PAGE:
Belfast Telegraph

Friday 28 August 2015

Number of companies seeking legal advice on bad debt soars

By Ian Graham

Published 05/05/2009

The number of businesses in Northern Ireland seeking legal advice on bad debt is soaring, a leading law firm said today.

Michael Neill, a partner who leads the litigation and insolvency teams at Belfast practice Cleaver Fulton Rankin, said he had seen a sharp rise in calls from worried owners of small and medium sized enterprises (SMEs) suffering significant delays in the payment of invoices.

The time spent chasing bad debt and the pressure delayed payment placed on cash flow was costing SMEs dearly, he said, and many had little idea what to do about it.

“As we move further into troubled economic waters, the problem of bad debt only rises higher up the agenda.

“Small companies in particular really struggle to survive when their suppliers are late in making payments. It is crucial that businesses facing such problems are aware of their rights,” said Mr Neill.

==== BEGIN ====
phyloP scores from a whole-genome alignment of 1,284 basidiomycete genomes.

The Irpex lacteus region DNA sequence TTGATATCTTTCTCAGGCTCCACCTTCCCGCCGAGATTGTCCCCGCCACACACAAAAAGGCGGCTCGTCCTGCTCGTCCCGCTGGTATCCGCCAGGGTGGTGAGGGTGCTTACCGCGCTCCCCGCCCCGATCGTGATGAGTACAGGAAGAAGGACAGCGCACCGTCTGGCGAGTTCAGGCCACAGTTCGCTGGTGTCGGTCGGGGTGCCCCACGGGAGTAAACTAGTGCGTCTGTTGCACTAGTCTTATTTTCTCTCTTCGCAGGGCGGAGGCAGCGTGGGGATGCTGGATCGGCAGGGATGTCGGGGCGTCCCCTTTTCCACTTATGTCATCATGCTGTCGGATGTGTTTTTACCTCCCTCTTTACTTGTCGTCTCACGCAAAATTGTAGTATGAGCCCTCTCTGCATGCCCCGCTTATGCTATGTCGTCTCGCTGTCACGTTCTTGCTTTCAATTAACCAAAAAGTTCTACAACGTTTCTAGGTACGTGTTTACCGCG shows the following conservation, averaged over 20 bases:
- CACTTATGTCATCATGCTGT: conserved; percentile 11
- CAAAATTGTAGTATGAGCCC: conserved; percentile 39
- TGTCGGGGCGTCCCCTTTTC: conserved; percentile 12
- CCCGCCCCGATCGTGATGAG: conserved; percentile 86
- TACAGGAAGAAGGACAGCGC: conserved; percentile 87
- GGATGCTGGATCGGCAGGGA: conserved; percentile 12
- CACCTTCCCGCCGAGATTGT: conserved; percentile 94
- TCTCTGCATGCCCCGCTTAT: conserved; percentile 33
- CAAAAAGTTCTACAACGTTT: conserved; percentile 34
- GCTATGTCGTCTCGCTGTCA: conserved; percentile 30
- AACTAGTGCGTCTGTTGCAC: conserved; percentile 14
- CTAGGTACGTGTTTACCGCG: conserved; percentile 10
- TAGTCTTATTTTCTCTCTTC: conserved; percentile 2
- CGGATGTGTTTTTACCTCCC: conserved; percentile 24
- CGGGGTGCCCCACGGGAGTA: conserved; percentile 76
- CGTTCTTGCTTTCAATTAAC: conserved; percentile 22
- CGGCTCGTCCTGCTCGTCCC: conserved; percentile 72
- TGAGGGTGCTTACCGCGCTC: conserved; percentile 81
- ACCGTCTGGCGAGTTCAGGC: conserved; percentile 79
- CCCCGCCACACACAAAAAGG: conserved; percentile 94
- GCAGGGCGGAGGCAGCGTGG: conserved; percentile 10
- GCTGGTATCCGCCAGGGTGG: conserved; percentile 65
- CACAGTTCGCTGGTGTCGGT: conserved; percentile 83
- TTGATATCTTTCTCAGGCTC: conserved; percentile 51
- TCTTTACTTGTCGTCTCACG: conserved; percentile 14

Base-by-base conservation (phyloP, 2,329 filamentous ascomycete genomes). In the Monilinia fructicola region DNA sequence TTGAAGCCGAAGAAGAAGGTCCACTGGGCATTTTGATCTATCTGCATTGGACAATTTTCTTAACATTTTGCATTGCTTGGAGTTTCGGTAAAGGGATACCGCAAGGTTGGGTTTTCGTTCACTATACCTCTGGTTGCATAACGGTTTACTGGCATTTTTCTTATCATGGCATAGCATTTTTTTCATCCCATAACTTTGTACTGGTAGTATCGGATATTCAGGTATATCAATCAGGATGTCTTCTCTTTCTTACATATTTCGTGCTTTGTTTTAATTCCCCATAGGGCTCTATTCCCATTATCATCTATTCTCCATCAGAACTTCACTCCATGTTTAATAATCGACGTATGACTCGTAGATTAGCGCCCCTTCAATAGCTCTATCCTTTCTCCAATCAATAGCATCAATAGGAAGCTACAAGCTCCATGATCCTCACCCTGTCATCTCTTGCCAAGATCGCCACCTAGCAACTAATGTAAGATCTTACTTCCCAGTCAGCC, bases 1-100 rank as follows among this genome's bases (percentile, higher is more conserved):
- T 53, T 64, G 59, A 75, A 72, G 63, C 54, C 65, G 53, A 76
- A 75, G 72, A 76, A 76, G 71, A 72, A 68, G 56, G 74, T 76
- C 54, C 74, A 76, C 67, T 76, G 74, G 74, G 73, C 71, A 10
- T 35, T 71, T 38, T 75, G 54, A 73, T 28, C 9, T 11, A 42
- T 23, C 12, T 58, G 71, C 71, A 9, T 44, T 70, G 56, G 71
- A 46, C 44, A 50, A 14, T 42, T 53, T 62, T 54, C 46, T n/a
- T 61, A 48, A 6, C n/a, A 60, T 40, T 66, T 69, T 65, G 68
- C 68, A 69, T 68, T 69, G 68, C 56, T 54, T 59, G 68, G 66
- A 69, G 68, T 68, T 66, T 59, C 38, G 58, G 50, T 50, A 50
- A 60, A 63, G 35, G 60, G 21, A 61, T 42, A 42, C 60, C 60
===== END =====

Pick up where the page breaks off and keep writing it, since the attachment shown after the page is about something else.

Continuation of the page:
He said in legal terms there were two things to remember, firstly a supplier and a purchaser could agree their own contractual arrangements as to a remedy for later payment.

Secondly, if contractual arrangements for late payment were not made, there was a statutory right to charge interest on the unpaid amount.

“The Late Payment of Commercial Debts (Interest) Act 1998 gives you the right to charge a company 8% above the applicable base rate for the period between the date due for payment and the date of actual payment,” he said.

Mr Neill cautioned: “It's important to get your terms and conditions right. Ensure they state clearly how and when payment is to be made. Also make sure the consequences of non-payment, and the steps you can take to enforce payments, are stated.

“Terms of trade need to be clear and reasonable otherwise you may be unable to rely on them in the event of a dispute.”

If a debt was no longer collectible, it should be capable of being written of against tax, he said. However Mr Neill said prevention was better than cure and advised there were ways of minimising the risk of late payment.

“Don't be afraid to carry out credit reference checks on customers, and see if they have a history of non-payment. Obtain references from third parties. If in doubt, try and persuade the customer to provide some money up front, or offer a discount for prompt payment,” he said.

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